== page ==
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Shuffle Board: Retailers Shook Up Corporate Teams This Week


One week after Walmart said it would be cutting 450 jobs at its Bentonville, Arkansas, headquarters, the retailer announced Friday that 21-year veteran Charles Holley would be retiring from his role as chief financial officer and named Brett Biggs as his successor, effective Dec. 31.

Holley, who had served as CFO since 2010 and was executive vice president prior to that, will stay on until Jan. 31, to help with the transition.

Biggs joined the company in 2000 and has held a variety of roles since, including senior vice president and CFO of Sam’s Cub and CFO of Walmart U.S. Most recently he served as executive vice president and CFO of Walmart International.

“Having had a variety of important roles in all three of Walmart’s business segments, Brett is well prepared,” President and CEO Doug McMillon said in a statement. “He thoroughly understands Walmart’s operations, how we intend to compete in a dynamic and changing retail environment and how we can best serve customers, associates and shareholders.”

Banana Republic

Less than 10 days after Gap Inc. lost Old Navy’s global president, Stefan Larsson, to Ralph Lauren, Banana Republic Creative Director Marissa Webb has stepped down.

The designer, who has her own eponymous label and spent a decade at J.Crew, was hired in April 2014 to refresh Banana, but results released Thursday showed the retailer’s sales fell slipped 10 percent in September, compared to a 2 percent gain last year.

While Webb will stay on in an advisory role, Gap Inc. is not filling the vacant position and sources have said management intends to take a more collaborative approach to creative operations.


Irvine, California-based Tilly’s on Wednesday announced that Daniel Griesemer, president, CEO and company director, was leaving his posts, effective immediately, and that former executive Edmond Thomas would return to lead the specialty retailer.

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Thomas served as Tilly’s president and co-CEO from September 2005 to October 2007 and was most recently the CEO of troubled retail chain Wet Seal. No reason was offered for Griesemer’s sudden departure.

“Based on his track record, extensive industry experience and depth of insight into Tilly’s, Ed is uniquely qualified for this position,” said Hezy Shaked, executive chairman of the company’s board of directors. “In addition to his broad-ranging operational and strategic experience, Ed’s leadership skills and passion make him the ideal choice to lead Tilly’s into the future and we are confident that under his direction, we can drive long-term growth and profitability and create significant value for stockholders.”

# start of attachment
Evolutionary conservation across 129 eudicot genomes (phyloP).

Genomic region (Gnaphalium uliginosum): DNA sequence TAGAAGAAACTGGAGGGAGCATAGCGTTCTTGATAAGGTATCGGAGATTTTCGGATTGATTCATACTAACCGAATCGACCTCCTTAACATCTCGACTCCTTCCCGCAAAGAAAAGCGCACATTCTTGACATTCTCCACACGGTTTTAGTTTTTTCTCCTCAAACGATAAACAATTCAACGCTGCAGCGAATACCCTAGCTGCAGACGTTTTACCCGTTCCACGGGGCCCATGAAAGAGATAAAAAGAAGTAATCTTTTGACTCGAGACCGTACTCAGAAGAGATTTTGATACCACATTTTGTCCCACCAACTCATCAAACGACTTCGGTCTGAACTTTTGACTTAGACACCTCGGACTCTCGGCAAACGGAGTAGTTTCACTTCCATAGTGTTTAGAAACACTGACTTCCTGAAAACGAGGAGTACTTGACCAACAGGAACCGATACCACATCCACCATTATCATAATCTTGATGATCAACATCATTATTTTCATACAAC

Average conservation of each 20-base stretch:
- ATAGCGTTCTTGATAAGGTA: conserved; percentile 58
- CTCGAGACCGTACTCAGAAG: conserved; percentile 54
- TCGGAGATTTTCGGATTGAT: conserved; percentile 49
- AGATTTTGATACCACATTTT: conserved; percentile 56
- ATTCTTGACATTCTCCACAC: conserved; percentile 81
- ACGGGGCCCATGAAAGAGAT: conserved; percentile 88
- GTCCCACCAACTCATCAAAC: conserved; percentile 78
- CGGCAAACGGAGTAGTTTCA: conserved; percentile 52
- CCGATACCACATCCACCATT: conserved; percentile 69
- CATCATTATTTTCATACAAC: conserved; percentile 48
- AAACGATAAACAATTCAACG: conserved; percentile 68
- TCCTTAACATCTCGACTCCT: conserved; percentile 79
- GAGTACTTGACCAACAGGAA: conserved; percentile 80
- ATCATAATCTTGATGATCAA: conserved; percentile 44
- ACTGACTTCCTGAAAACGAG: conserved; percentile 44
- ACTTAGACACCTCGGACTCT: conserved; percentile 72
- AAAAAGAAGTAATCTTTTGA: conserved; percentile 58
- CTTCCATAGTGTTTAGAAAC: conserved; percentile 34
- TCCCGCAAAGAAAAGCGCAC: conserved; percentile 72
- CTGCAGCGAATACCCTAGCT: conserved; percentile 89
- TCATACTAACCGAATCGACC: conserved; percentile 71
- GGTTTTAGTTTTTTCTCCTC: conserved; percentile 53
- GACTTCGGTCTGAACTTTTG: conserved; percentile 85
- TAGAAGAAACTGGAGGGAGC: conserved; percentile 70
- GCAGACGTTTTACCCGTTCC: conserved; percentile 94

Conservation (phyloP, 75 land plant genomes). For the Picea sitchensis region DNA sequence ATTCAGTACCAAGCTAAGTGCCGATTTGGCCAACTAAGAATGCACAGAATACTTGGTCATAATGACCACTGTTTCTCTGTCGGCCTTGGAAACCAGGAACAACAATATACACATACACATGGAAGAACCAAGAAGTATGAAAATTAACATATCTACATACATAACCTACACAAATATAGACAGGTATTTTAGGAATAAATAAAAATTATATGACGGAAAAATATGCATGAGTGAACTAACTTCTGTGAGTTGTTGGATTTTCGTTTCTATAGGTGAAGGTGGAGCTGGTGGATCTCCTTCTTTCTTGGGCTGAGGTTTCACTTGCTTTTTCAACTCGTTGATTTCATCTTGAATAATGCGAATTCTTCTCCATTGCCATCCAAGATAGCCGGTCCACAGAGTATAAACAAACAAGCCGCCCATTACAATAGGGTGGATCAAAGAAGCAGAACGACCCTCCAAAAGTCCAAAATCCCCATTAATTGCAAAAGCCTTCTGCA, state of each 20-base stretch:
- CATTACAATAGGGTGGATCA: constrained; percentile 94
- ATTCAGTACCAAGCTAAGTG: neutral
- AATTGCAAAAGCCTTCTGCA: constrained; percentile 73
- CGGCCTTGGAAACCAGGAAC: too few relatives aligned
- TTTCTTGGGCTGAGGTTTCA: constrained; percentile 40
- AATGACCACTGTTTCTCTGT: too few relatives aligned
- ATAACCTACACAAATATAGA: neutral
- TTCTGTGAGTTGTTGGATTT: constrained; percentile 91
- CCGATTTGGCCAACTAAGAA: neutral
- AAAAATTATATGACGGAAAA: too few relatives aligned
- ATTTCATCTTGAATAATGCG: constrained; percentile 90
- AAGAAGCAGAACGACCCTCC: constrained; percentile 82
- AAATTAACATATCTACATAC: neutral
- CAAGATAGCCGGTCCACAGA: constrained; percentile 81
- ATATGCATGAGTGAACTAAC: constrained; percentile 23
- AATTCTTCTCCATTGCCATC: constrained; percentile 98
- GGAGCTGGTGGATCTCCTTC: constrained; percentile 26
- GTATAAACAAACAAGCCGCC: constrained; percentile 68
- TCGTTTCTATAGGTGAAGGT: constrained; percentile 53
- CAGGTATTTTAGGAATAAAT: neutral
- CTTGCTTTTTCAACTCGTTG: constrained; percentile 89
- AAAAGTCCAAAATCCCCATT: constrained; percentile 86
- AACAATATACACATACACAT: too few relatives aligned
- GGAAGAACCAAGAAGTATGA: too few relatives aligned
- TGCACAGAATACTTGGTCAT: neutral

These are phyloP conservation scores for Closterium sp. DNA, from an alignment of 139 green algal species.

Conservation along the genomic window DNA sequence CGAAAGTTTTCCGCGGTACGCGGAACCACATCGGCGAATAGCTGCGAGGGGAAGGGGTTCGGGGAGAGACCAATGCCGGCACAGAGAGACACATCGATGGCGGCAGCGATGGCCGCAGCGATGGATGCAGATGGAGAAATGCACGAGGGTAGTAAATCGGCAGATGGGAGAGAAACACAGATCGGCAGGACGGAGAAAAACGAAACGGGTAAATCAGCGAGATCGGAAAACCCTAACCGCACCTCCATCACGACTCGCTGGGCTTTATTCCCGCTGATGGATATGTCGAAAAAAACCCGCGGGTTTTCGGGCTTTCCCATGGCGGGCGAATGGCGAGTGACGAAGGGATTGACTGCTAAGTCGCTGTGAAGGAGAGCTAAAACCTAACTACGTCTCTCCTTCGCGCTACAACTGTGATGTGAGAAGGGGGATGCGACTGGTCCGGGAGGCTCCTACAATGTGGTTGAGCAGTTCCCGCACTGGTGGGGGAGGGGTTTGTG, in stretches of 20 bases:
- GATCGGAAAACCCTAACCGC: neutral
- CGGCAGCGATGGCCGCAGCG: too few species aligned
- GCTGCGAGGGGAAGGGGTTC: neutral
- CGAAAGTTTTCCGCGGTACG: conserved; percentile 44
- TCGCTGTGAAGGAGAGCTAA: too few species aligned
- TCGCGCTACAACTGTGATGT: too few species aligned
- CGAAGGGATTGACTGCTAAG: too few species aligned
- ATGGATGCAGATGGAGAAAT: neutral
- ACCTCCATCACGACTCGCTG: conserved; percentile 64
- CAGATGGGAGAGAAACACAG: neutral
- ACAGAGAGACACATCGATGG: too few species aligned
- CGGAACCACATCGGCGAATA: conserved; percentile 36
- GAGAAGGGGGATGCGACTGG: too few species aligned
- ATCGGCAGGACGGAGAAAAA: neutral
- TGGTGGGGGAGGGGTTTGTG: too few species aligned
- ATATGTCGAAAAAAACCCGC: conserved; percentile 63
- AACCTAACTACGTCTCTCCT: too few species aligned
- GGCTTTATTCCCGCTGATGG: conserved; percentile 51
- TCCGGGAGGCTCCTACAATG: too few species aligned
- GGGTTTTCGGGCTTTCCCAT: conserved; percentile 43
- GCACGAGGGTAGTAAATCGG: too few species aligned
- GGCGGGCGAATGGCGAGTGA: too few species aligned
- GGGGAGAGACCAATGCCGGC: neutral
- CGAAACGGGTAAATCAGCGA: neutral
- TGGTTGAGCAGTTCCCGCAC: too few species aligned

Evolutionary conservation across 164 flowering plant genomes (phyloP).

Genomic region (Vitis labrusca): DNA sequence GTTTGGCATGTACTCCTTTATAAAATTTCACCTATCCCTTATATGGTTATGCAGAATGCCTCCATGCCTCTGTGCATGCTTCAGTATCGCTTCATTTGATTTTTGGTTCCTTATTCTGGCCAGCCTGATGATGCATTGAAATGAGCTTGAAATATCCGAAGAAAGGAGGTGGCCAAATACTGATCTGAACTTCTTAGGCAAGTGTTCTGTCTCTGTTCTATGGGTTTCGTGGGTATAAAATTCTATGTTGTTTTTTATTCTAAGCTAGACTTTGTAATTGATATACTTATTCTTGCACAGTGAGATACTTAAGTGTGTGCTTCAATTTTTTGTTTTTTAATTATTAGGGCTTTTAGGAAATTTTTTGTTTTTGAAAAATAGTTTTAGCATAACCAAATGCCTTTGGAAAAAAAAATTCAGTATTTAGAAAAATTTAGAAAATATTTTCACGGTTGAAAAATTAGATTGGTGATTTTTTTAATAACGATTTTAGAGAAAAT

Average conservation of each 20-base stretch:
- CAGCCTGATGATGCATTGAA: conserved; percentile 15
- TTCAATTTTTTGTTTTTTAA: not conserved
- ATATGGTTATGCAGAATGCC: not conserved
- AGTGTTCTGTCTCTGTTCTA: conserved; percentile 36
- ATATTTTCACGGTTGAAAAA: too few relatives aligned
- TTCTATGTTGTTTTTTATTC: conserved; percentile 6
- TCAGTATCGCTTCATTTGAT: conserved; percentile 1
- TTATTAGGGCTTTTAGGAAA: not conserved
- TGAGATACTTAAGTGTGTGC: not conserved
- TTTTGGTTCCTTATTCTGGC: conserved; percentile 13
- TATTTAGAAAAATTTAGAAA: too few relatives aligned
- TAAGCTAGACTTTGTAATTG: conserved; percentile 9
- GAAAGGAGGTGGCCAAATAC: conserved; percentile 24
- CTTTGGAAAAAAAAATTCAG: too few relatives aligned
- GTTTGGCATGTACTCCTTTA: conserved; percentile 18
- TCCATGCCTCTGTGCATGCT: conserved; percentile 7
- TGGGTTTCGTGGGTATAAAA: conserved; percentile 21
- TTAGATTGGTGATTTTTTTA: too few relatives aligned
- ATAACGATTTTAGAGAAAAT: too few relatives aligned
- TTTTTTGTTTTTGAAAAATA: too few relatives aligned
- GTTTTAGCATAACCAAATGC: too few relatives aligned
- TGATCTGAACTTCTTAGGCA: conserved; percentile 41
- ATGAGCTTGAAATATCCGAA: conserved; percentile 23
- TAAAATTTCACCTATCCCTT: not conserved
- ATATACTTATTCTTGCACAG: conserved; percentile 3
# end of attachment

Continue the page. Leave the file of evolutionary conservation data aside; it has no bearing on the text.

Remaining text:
Tilly’s sells West Coast-inspired apparel, footwear and accessories online and at 219 stores across the country. It reported a 6 percent increase in net sales from $123 million to $130 million in its most recent quarter.

Ann Inc.

It’s been six weeks since Ascena Retail Group completed its acquisition of Ann Inc.—the owner of Ann Taylor and Loft—for $2.2 billion and the boardroom shuffle has begun.

Ascena said Wednesday that Kay Krill, president and CEO of Ann Inc., would cede her role to Gary Muto, the current president of Ann Brands, and transition to the parent company’s board of directors.

“The past 21 years at Ann has been the highlight of my retail career, especially growing the Loft brand from its inception,” Krill said in a statement, noting that Muto has worked closely with her for the past seven years on all aspects of growing the Ann Taylor and Loft brands, as well as the launch of Lou & Grey. “It has been my honor and privilege to lead our iconic brands, talented associates and create a purpose-driven culture that makes a difference in our associates’ and clients’ lives.”

The TJX Companies

Carol Meyrowitz, chief executive officer of The TJX Companies, is slated to become executive chairman of the board at the beginning of the company’s next fiscal year, which kicks off January 31, after nine years as CEO.

Ernie Herrman, who has served as president since 2011 and first joined TJX in 1989, has been named as Meyrowitz’s successor. Prior to his current role, he was in charge of Marmaxx Group, the company’s largest division, as well as HomeGoods and TJX Canada.

“The succession plan that the board has established gives me great confidence that we will have a seamless transition,” Herrman said.


Nike Inc. on Tuesday announced that Bob Hurley will step down as chief executive officer of Hurley, the California surf apparel label he founded in 1998, and transition to a new role within the company.

“Bob is a legend in the surf and action sports industry who grew his passion into a globally recognized brand that stands for creativity, innovation and community,” Mark Parker, president and CEO of Nike, said in a press release. “We look forward to continuing our work together to build the Hurley brand globally.”

Bob Coombes, vice president and general manager of Hurley, will take on management of the business, reporting to Jayme Martin, vice president and general manager of global categories at Nike.

Tommy Bahama

Oxford Industries has appointed Douglas Wood as CEO of its Tommy Bahama brand, effective January 30, replacing Terry Pillow, who will retire at the end of the fiscal year but continue to serve in an advisory role.

Wood joined the company as COO in 2001 and was named president in 2008. For the past 14 years, he’s been responsible for all aspects of Tommy Bahama’s financial and operating functions, helping to transform it from a $200 million wholesale-focused company to a direct-to-consumer-driven lifestyle brand worth more than $600 million.

“With Doug at the helm and a great creative team on board, the future is bright at Tommy Bahama,” said Thomas Chubb, chairman and CEO of Oxford Industries.